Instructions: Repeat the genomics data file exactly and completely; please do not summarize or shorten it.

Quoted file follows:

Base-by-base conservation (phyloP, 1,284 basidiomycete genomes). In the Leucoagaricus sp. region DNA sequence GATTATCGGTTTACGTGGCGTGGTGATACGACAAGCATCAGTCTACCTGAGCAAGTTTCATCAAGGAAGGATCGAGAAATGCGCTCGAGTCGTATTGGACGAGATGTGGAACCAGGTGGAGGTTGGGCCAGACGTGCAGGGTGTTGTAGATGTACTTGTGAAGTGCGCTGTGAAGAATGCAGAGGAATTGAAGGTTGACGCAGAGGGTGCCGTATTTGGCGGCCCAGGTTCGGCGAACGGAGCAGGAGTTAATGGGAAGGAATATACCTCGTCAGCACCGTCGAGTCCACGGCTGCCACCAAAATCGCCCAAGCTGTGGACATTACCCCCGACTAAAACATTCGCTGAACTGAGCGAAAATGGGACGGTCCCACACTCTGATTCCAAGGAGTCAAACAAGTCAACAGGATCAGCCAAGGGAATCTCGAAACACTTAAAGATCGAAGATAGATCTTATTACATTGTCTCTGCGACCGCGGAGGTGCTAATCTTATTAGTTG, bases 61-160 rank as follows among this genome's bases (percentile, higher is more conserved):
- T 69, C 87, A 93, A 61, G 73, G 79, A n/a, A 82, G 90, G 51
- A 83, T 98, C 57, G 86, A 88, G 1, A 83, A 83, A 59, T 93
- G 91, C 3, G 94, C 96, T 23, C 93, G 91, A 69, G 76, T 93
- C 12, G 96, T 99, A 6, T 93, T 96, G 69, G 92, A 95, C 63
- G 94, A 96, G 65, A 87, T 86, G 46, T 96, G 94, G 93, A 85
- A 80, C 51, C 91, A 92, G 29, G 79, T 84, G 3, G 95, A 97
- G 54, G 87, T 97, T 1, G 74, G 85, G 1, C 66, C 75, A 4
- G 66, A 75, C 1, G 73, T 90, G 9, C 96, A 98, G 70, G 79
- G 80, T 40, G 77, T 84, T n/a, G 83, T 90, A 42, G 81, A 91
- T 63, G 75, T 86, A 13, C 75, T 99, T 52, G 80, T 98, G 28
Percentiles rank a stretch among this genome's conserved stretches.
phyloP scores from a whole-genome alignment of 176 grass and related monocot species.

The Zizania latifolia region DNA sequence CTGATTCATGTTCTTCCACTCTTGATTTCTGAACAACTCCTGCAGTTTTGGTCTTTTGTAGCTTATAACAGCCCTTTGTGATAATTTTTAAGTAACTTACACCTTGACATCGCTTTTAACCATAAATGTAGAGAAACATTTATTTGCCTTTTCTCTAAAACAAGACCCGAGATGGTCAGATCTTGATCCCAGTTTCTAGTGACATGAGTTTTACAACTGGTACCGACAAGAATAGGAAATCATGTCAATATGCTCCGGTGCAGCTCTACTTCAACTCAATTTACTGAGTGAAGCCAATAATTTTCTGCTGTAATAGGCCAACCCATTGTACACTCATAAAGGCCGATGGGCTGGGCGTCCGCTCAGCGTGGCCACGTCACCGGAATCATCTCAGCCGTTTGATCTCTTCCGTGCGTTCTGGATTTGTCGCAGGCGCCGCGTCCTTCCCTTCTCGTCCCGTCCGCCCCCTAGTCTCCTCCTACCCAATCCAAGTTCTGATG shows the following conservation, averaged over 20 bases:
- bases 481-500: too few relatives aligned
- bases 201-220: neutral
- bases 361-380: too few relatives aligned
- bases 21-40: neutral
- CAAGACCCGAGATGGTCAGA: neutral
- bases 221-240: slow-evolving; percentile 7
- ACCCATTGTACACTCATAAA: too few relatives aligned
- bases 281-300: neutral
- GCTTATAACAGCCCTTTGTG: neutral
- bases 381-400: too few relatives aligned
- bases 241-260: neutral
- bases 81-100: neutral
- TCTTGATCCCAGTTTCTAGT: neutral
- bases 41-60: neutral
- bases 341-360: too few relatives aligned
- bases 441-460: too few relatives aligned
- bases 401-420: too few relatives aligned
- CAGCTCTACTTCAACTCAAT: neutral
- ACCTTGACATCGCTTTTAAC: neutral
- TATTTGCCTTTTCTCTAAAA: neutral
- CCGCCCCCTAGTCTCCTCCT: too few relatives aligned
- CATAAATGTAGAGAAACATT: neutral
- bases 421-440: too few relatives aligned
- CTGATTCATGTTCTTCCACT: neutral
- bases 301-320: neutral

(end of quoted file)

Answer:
Base-by-base conservation (phyloP, 1,284 basidiomycete genomes). In the Leucoagaricus sp. region DNA sequence GATTATCGGTTTACGTGGCGTGGTGATACGACAAGCATCAGTCTACCTGAGCAAGTTTCATCAAGGAAGGATCGAGAAATGCGCTCGAGTCGTATTGGACGAGATGTGGAACCAGGTGGAGGTTGGGCCAGACGTGCAGGGTGTTGTAGATGTACTTGTGAAGTGCGCTGTGAAGAATGCAGAGGAATTGAAGGTTGACGCAGAGGGTGCCGTATTTGGCGGCCCAGGTTCGGCGAACGGAGCAGGAGTTAATGGGAAGGAATATACCTCGTCAGCACCGTCGAGTCCACGGCTGCCACCAAAATCGCCCAAGCTGTGGACATTACCCCCGACTAAAACATTCGCTGAACTGAGCGAAAATGGGACGGTCCCACACTCTGATTCCAAGGAGTCAAACAAGTCAACAGGATCAGCCAAGGGAATCTCGAAACACTTAAAGATCGAAGATAGATCTTATTACATTGTCTCTGCGACCGCGGAGGTGCTAATCTTATTAGTTG, bases 61-160 rank as follows among this genome's bases (percentile, higher is more conserved):
- T 69, C 87, A 93, A 61, G 73, G 79, A n/a, A 82, G 90, G 51
- A 83, T 98, C 57, G 86, A 88, G 1, A 83, A 83, A 59, T 93
- G 91, C 3, G 94, C 96, T 23, C 93, G 91, A 69, G 76, T 93
- C 12, G 96, T 99, A 6, T 93, T 96, G 69, G 92, A 95, C 63
- G 94, A 96, G 65, A 87, T 86, G 46, T 96, G 94, G 93, A 85
- A 80, C 51, C 91, A 92, G 29, G 79, T 84, G 3, G 95, A 97
- G 54, G 87, T 97, T 1, G 74, G 85, G 1, C 66, C 75, A 4
- G 66, A 75, C 1, G 73, T 90, G 9, C 96, A 98, G 70, G 79
- G 80, T 40, G 77, T 84, T n/a, G 83, T 90, A 42, G 81, A 91
- T 63, G 75, T 86, A 13, C 75, T 99, T 52, G 80, T 98, G 28
Percentiles rank a stretch among this genome's conserved stretches.
phyloP scores from a whole-genome alignment of 176 grass and related monocot species.

The Zizania latifolia region DNA sequence CTGATTCATGTTCTTCCACTCTTGATTTCTGAACAACTCCTGCAGTTTTGGTCTTTTGTAGCTTATAACAGCCCTTTGTGATAATTTTTAAGTAACTTACACCTTGACATCGCTTTTAACCATAAATGTAGAGAAACATTTATTTGCCTTTTCTCTAAAACAAGACCCGAGATGGTCAGATCTTGATCCCAGTTTCTAGTGACATGAGTTTTACAACTGGTACCGACAAGAATAGGAAATCATGTCAATATGCTCCGGTGCAGCTCTACTTCAACTCAATTTACTGAGTGAAGCCAATAATTTTCTGCTGTAATAGGCCAACCCATTGTACACTCATAAAGGCCGATGGGCTGGGCGTCCGCTCAGCGTGGCCACGTCACCGGAATCATCTCAGCCGTTTGATCTCTTCCGTGCGTTCTGGATTTGTCGCAGGCGCCGCGTCCTTCCCTTCTCGTCCCGTCCGCCCCCTAGTCTCCTCCTACCCAATCCAAGTTCTGATG shows the following conservation, averaged over 20 bases:
- bases 481-500: too few relatives aligned
- bases 201-220: neutral
- bases 361-380: too few relatives aligned
- bases 21-40: neutral
- CAAGACCCGAGATGGTCAGA: neutral
- bases 221-240: slow-evolving; percentile 7
- ACCCATTGTACACTCATAAA: too few relatives aligned
- bases 281-300: neutral
- GCTTATAACAGCCCTTTGTG: neutral
- bases 381-400: too few relatives aligned
- bases 241-260: neutral
- bases 81-100: neutral
- TCTTGATCCCAGTTTCTAGT: neutral
- bases 41-60: neutral
- bases 341-360: too few relatives aligned
- bases 441-460: too few relatives aligned
- bases 401-420: too few relatives aligned
- CAGCTCTACTTCAACTCAAT: neutral
- ACCTTGACATCGCTTTTAAC: neutral
- TATTTGCCTTTTCTCTAAAA: neutral
- CCGCCCCCTAGTCTCCTCCT: too few relatives aligned
- CATAAATGTAGAGAAACATT: neutral
- bases 421-440: too few relatives aligned
- CTGATTCATGTTCTTCCACT: neutral
- bases 301-320: neutral